From television tie-ins to jambalaya in Japan, Denny's has been serving up grand slams at midnight for decades.
1. IT WAS ORIGINALLY NAMED "DANNY’S."
Richard Jezak and Harold Butler opened the first "Danny’s Donuts" in Lakewood, Calif. in 1953. There was no notable “Danny” in either of their lives; they just thought the alliteration was charming. The 24-hour doughnut shop grew quickly, expanding to a larger menu and roughly 20 locations by 1959, and changing its name to Danny’s Coffee Shops along the way. But the founders worried that the mini-chain was at risk of getting confused with nearby Coffee Dan’s, so they switched one letter to create the Denny’s we know today.
2. HANK AARON INSPIRED THE SIGNATURE BREAKFAST.
Denny’s Grand Slam breakfast combo platter debuted in an Atlanta location in 1977, as a nod to Hank Aaron, who had set a new MLB home run record while playing for the Braves three years before.
3. DENNY’S ALMOST NEVER CLOSES—WHICH MEANS IT ONCE OVERLOOKED A VERY IMPORTANT FEATURE...
Denny’s has been famous for decades for their 24-hour promise all 365 days of the year—if you want breakfast food late at night on a Sunday, Denny’s has you covered. But the problem with this policy took a few years to show itself: When almost all the Denny’s locations closed for Christmas Day in 1988, many stores realized that they didn’t have any keys, or even locks, since they never used them. All told, 700 of the 1221 restaurants needed to get new locks installed for the holiday.
4. WHEN DENNY’S OFFERED FREE FOOD, THEY REALIZED HOW MANY PEOPLE LOVE FREE FOOD.
In 2009 and 2010 Denny’s ran a rather tantalizing Super Bowl ad. The spot promised a free Grand Slam breakfast to all customers one day the week following the big game. After serving up two million free meals each of those years, the chain called off the free-for-all.
5. DENNY’S LOVED BREAKING BAD.
Few companies wanted to be associated with the gritty show, but Breaking Bad paid Denny’s to use one of the restaurants in multiple scenes, and despite the unsavory nature of the scenes (like, a place to grab a bite after a murder), the brand embraced the connection, which helped kick off a new kind of product placement. Last year, fans were outraged when the Albuquerque location that appeared in the show moved, even if it was just two miles away.
6. IT'S ALSO BEEN ON SOUTH PARK.
Denny’s was an early adopter of the belief that if something is good, adding bacon to it only makes it better. In 2011, they unveiled a “Baconalia” menu, which featured the popular pork product in items like pancakes, meatloaf, and even an ice cream sundae. The decadent offerings made a brief cameo on South Park where the boys all show up every night for Baconalia; again, Denny's loved the exposure. Two years later, Denny’s brought back an expanded Baconalia menu for another brief stint.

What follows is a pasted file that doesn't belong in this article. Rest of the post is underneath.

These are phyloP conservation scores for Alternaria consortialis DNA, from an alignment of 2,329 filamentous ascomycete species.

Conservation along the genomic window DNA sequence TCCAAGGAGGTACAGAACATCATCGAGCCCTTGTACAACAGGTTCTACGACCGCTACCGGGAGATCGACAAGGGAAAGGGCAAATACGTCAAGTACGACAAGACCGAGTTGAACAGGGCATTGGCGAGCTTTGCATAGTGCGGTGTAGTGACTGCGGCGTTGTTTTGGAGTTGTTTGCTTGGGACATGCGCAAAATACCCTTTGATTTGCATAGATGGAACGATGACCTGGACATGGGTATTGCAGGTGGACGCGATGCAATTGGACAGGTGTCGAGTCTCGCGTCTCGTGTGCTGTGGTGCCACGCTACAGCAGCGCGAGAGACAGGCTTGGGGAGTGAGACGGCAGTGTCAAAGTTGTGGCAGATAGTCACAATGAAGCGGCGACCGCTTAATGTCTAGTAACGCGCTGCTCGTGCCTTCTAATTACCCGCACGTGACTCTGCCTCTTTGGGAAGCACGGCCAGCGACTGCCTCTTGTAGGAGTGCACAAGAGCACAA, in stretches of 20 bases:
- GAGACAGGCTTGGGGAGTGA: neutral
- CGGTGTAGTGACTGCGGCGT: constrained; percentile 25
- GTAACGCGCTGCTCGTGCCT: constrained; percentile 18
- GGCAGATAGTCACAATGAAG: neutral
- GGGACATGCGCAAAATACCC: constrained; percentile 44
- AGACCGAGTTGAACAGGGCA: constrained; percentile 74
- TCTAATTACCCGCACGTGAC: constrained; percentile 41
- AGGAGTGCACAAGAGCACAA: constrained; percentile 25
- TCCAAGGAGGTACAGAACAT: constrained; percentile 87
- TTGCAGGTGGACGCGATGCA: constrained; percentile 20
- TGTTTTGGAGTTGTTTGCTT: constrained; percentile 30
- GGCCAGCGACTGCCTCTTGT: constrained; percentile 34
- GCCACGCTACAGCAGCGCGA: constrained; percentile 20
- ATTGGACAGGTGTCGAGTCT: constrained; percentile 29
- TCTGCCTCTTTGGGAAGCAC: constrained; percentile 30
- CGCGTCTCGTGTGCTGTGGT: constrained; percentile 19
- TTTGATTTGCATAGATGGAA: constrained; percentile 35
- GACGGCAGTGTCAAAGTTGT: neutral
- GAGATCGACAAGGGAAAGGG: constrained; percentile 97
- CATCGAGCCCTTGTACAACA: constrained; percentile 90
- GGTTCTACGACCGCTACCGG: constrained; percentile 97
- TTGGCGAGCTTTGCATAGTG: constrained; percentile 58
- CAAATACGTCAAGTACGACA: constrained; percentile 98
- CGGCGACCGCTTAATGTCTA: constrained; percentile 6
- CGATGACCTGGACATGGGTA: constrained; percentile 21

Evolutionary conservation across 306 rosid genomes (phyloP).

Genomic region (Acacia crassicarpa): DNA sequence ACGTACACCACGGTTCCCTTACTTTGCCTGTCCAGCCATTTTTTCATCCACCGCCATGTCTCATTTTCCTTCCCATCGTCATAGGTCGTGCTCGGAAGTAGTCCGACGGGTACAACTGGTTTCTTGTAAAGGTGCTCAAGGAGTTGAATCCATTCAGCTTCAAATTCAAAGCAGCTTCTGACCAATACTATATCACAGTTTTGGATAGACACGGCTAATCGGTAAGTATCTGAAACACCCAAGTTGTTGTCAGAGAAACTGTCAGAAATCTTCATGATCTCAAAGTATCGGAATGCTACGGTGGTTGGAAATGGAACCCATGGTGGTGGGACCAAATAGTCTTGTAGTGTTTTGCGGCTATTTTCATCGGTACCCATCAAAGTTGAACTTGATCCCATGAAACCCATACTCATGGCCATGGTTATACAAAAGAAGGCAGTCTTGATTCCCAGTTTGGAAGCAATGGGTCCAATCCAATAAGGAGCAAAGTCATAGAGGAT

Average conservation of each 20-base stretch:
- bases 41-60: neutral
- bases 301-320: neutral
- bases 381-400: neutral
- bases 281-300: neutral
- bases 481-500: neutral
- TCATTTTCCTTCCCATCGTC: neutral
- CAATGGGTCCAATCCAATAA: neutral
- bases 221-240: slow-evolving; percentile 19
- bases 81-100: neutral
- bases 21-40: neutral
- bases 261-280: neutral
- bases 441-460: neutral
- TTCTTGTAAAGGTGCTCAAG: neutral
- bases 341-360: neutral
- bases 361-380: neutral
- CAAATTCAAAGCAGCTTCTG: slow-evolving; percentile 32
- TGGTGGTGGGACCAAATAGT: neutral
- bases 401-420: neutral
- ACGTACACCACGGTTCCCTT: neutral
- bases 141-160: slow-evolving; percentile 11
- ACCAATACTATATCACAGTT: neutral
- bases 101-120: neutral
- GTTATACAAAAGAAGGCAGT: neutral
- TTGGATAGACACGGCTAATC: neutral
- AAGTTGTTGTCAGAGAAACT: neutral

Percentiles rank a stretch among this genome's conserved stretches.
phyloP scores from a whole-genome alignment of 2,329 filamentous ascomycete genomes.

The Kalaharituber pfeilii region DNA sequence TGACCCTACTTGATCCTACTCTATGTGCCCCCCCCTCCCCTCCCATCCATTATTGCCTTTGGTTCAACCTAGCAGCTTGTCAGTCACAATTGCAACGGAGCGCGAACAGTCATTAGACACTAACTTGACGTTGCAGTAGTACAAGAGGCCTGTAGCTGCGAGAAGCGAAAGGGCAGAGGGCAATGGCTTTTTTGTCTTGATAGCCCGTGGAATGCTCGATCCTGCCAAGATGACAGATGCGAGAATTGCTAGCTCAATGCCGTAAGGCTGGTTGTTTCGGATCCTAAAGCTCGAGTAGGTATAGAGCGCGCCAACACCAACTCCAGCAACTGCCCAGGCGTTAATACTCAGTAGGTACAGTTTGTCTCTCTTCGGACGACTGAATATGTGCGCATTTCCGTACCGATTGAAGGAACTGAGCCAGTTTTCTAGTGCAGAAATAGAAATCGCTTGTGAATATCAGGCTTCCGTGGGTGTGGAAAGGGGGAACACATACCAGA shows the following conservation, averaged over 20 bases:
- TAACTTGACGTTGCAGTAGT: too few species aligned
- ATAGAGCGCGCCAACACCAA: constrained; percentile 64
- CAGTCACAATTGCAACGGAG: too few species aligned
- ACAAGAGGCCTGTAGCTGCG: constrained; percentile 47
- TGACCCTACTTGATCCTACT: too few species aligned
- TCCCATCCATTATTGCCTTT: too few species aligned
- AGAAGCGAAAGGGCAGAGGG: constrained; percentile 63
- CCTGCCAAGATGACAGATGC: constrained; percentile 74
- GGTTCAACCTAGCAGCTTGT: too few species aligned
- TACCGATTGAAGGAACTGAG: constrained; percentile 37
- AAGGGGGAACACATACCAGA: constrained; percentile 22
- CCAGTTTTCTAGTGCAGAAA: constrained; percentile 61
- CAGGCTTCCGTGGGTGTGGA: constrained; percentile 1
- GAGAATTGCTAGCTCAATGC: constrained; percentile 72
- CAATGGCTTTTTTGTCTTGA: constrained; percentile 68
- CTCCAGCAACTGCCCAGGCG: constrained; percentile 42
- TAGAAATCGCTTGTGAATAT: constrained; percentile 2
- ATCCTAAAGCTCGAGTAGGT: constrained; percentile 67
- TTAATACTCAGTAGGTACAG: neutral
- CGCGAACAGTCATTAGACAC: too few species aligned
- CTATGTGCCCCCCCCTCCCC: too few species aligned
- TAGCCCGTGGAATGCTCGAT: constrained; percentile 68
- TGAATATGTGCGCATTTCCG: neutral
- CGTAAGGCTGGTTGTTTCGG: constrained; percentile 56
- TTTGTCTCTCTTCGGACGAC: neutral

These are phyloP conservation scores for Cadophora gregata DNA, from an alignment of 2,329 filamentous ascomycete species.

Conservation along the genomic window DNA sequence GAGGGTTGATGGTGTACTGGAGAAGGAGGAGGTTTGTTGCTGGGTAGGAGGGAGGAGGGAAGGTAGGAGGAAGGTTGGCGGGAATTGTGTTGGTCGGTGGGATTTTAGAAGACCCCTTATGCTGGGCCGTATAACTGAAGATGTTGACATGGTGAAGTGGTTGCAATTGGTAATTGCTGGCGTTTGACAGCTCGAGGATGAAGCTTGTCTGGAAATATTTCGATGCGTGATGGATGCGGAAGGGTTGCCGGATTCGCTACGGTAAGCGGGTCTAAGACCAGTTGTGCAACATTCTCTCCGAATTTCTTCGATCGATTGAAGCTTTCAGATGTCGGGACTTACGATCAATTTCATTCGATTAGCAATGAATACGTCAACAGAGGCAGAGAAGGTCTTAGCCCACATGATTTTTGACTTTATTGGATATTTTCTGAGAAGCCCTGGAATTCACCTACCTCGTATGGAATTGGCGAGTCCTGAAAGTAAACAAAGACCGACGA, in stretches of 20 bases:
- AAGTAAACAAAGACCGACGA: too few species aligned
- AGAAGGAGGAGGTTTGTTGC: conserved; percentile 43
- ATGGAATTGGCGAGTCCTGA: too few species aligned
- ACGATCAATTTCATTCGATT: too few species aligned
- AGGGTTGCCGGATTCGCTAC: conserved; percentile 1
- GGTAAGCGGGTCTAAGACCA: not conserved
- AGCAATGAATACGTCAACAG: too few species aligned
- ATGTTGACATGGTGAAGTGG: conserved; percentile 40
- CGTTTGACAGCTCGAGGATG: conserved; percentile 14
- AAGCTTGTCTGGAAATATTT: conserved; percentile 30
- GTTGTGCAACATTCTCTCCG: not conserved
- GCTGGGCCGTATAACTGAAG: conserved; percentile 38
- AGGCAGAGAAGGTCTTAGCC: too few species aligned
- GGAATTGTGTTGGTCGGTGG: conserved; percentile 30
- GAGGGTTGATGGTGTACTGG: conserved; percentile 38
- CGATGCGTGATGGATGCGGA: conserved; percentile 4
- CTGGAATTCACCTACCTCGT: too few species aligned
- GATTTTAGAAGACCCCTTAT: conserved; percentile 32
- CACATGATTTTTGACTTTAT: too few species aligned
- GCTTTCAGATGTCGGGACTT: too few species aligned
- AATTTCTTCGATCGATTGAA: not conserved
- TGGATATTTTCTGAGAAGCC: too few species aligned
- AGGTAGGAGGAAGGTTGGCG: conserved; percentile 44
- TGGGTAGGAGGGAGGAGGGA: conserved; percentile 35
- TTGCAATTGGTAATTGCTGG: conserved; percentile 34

7. DENNY’S LOVES THE HOBBIT MOVIES.
In both 2012 and 2013, Denny’s featured a limited-time Middle Earth menu pegged to installments of The Hobbit movies. Most of the items included classic autumnal flavors like turkey, pecan, and pumpkin, and seemed plenty hearty enough to not necessitate a second breakfast.
8. IN JAPAN, DENNY’S MAKES JAMBALAYA—IN MICROWAVABLE FORM.
The Japanese Denny’s menu has some divergences from what we know here in America. One of the most notable is the jambalaya—which is so popular that this year, Denny’s partnered with the makers of Cup of Noodle to create a line of instant microwavable jambalaya, available in grocery stores and Denny’s locations across Japan.
9. NEW YORK CITY’S DENNY’S ADDS A LITTLE CLASS TO CLASSIC DINER BREAKFAST.
New York City got its first Denny’s in 2014, and the Financial District diner does things a little differently than other locations. To infuse a little Big Apple sophistication, the menu includes cocktails—often pricier than main courses—and a $300 “Grand Cru Slam” breakfast. For the cost of an upscale dinner, a pair of patrons can get two grand slam breakfasts and a vintage bottle of 2003 Dom Perignon Premier Cru champagne—and a “bartender high-five.”
10. DENNY’S LANDED SOME BIG-NAME CELEBS FOR A WEB SERIES.
In 2011, eager to attract a younger demographic, Denny’s debuted “Always Open,” a web series featuring SNL alum and Anchorman star David Koechner chatting with major celebrities like Will Arnett, Amy Poehler, and Chris Pratt at an L.A. Denny’s. Denny’s partnered with CollegeHumor.com and production company DumbDumb for the unscripted, three- to four-minute videos, which didn’t even include any direct mention of the brand.